You know, about that intolerable painfulness ... I realized late this afternoon that I hadn't taken the litter box outside yet today to clean it, which was an unpleasant realization, because it's awkward and dirty and it's cold outside and there's still snow on the ground and I have to lug it a ways. But it's just one of life's little aggravations; no big deal. And then it occurred to me that it may very well be the case that the way I feel about cleaning out the kitty litter is the way other people feel about a lot of things that are intolerably painful to me. And I thought, these kinds of things--which are all various kinds of social things (including so many of the ordinary negotiations of every day life--some of the main ones that are such a practical ongoing problem for me are the ones involved with owning a car)--the way they feel to me is not like cleaning out the kitty litter; it's like being strangled. (It's like being strangled especially because what always threatens and sometimes comes to pass is being unable to speak. Choking. Choking on my sense that everything is wrong, every possible thing I can say here is wrong, I here am wrong.) It's like being wrapped up in a boa constrictor, around my chest, around my throat. Through my life I've managed to do a lot of things, God knows I've even volunteered to things because I thought I should do them for one reason or another, with this boa constrictor wrapped around me. Every time I have taught, for days, weeks, months I have had this boa constrictor wrapped around me. I have always kept fighting it, kept trying to make the best of things. And almost always it looks like I'm OK, it can look like I'm fine, it can look like I'm happy, it can look like everything is great. (And yeah, there are moments when everything is great, and those moments can make it seem like it's all worthwhile--one moment of joy with Zarathustra. (And because of those, I don't regret teaching, though I do regret having done it longer than I should have, which led me to a place where I was no longer sure I could live with myself.) But then things move along from there and I've still got this boa constrictor wrapped around me, and I know that when I have to do it again I will have the boa constrictor wrapped around me again. Sometimes it lets up but it never has stopped for good, it is always going to start squeezing hard again.) Sometimes people remark on how calm I am. So many people who you'd think really ought to know better, ought to know me better, are so wrong about that. Of course that is mostly my fault, because I'm trying to make the best of things! (God knows I have always not wanted to be that teacher who is an obvious basket case, because that is so very horrid for everyone involved.) But it does endlessly amaze me how unperceptive people can be. (This makes me think of some time years ago when I saw Robin Williams on a talk show. He was Robin Williams being Robin Williams; lots of people could easily say he was manic or hypomanic but I saw the sweat on him and I thought he was depressed as fuck. But the funny thing about that is, I never really noticed the same sweat on DD until he told me how hard everything was for him. And then once he had told me, holy shit, yeah, I could see it, this guy looks like he is functioning but he is right on the edge of breaking down completely--and he just keeps going. And another funny thing about that: once upon a time someone who I thought was one of those people who is way less perceptive than they think they are heard his voice from across a room and said something about him being a phony. DD is very, very far from what I would call a phony, but she was hearing something there. She didn't hear it in me, so much the worse for her.) If it looks to you like someone is trying to avoid cleaning out the litter box, then it might look to you like that person might be an asshole. You might think differently if you realized that that person was trying to avoid being crushed by a boa constrictor, but you might be unable to see that that's what that person is trying to do, because if you were in their shoes, you'd just be trying to avoid cleaning the kitty litter, and everyone has to take their turn cleaning the kitty litter. (The funny damned thing about that is if you are trying to avoid being crushed by a boa constrictor you will do anything to avoid that and you might gladly take on endless litter boxes to avoid being crushed by a boa constrictor just once.) And if that person tells you that actually they're trying to avoid being crushed by a boa constrictor, you might think that not only are they trying to shirk their litter-cleaning duties, but they're being melodramatic about it--you might think they're especially an asshole. And that person might think, I dunno, geez, maybe I am an asshole; after all, it's not your fault that for you it's kitty litter and for me it's a boa constrictor.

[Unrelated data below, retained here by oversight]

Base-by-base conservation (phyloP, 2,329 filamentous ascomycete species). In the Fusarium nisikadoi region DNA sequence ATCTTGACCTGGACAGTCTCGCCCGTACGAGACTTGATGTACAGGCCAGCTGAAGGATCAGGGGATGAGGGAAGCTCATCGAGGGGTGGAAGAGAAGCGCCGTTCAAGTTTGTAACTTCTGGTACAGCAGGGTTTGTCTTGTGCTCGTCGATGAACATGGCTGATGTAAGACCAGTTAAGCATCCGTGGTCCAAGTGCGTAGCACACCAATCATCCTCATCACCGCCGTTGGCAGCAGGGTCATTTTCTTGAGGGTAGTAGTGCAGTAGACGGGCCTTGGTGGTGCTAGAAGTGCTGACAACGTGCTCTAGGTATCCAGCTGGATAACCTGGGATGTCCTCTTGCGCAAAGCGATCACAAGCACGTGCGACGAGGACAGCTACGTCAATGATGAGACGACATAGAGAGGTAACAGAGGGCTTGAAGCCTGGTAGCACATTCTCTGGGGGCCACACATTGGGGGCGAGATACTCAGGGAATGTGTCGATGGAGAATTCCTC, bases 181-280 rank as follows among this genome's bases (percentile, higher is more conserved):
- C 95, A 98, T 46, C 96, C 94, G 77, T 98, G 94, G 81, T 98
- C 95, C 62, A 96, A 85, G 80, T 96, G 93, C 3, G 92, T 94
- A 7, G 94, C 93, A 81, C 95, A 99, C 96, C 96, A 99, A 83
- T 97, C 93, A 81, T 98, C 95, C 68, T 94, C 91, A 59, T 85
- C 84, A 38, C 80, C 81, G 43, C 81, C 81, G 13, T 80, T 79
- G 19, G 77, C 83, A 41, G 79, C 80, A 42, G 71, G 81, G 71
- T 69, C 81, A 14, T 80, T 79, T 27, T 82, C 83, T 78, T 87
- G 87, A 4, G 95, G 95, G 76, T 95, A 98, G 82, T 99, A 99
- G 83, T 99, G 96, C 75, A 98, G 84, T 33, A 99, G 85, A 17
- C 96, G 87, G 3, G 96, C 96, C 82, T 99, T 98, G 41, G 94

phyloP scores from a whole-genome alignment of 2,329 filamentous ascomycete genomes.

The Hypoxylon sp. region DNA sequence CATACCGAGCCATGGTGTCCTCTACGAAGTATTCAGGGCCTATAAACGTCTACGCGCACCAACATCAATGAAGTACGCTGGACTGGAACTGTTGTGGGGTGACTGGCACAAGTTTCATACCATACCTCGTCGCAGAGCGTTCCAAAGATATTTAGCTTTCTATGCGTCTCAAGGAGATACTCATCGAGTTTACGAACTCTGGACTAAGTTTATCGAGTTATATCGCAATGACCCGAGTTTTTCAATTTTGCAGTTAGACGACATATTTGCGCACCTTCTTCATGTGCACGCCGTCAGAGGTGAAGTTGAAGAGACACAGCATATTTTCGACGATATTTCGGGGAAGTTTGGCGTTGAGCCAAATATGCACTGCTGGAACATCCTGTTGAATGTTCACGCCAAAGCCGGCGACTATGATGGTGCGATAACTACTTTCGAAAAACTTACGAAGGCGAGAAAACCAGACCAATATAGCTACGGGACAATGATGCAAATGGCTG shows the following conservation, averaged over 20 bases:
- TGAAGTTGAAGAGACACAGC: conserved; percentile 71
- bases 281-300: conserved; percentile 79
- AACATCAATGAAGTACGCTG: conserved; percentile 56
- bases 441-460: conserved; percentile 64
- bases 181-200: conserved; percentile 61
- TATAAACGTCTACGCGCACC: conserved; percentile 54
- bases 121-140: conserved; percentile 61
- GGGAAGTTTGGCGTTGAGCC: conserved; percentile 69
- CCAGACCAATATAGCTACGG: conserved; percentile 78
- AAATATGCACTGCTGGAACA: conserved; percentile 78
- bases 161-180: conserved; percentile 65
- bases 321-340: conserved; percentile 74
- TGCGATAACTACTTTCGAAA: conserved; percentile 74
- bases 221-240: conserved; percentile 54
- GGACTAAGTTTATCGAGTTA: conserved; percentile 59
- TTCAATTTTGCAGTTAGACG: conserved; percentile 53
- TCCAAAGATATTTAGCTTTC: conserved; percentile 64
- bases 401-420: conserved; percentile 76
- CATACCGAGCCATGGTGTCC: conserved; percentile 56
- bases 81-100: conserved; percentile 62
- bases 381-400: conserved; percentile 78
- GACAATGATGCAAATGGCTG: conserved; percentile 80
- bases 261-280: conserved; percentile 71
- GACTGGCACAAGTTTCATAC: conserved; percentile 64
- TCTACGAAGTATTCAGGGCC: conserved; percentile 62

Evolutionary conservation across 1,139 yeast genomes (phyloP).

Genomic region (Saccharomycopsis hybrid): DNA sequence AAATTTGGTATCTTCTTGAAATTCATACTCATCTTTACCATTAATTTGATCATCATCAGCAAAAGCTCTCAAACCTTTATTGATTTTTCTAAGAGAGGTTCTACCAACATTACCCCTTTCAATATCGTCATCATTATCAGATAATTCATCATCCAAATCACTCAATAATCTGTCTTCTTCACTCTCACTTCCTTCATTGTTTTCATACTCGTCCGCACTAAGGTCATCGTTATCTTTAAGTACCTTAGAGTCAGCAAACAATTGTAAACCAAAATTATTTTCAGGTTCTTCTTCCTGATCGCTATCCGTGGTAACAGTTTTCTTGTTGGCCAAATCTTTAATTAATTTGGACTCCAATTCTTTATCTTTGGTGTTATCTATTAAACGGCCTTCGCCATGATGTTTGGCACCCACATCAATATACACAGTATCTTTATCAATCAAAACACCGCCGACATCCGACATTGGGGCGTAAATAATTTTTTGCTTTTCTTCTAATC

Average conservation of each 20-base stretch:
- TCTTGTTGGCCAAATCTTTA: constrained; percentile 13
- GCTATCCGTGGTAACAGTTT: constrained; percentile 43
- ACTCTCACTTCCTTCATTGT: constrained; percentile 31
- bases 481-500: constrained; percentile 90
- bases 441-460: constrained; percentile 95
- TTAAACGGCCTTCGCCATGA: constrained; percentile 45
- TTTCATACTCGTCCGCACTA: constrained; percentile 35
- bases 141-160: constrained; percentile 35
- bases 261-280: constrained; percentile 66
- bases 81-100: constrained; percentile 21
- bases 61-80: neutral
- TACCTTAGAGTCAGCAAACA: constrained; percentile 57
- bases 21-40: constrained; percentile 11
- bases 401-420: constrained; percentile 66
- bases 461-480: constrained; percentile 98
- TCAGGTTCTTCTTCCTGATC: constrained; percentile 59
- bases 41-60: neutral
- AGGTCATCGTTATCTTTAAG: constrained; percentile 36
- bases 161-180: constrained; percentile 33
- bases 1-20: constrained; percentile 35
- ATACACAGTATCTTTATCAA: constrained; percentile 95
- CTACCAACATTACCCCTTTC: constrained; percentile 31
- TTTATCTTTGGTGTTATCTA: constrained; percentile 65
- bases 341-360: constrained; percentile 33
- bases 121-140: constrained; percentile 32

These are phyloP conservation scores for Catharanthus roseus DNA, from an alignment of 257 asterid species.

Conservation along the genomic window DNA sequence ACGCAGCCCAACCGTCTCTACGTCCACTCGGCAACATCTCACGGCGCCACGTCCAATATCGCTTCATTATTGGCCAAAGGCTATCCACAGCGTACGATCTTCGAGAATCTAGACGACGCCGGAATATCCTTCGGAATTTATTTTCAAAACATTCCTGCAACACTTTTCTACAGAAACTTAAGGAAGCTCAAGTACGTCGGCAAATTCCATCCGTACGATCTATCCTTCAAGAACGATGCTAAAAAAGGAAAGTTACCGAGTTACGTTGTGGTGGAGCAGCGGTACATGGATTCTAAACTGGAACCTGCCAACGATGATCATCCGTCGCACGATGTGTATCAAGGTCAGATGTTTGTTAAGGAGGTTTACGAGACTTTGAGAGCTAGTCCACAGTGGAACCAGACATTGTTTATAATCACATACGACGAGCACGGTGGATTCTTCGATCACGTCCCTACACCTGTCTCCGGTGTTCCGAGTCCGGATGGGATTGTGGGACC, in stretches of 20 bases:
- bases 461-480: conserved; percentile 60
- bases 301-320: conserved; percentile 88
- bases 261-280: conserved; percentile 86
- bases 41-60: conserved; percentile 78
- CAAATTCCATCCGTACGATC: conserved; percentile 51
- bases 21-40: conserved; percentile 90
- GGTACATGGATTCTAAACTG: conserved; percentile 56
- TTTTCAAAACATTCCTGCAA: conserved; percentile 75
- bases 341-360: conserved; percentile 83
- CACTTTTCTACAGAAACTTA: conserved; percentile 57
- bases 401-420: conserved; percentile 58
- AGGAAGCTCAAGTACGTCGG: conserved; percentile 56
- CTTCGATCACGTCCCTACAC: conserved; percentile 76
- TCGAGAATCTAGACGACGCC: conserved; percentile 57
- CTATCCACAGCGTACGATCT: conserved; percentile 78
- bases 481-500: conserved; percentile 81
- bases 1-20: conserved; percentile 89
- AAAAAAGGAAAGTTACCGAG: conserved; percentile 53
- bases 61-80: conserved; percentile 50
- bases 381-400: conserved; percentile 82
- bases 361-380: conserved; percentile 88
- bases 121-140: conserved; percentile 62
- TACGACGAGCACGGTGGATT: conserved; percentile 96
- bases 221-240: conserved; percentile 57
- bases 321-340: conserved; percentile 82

The damnedest thing is a couple of years ago I thought somehow I was transcending this. Some people, including people who you might think would have known better, including me, thought I was "blossoming". I was flaming out.

Anyway, I've been wishing lately that I could listen to baseball games on the radio, because doing that is interesting and worthwhile--yes, I do believe that sports are as worthwhile as arts and for many of the same reasons--and it doesn't make me feel bad or hurt anyone, and there's precious little else I can say that about.

The funny thing is (the funny thing, the damnedest thing, the funny damned thing--Jesus, I keep thinking, life is just endless irony ... and, I keep thinking, well of course it is when you keep trying to say things are thus and so, because no matter how you say things are, they are also not that) I really considered going up to Bancroft on my own to watch it in the pub there.

Date: 2015-04-09 10:07 am (UTC)
From: (Anonymous)
Welcome back?

I mean, I feel that you are welcome back. It certainly sounds like something has been going on while you were away.

blossoming vs flaming out

Date: 2015-04-17 11:26 am (UTC)
From: (Anonymous)
Can you have one without the other?

Re: blossoming vs flaming out

Date: 2015-04-28 08:23 pm (UTC)
From: (Anonymous)
Oh. Good.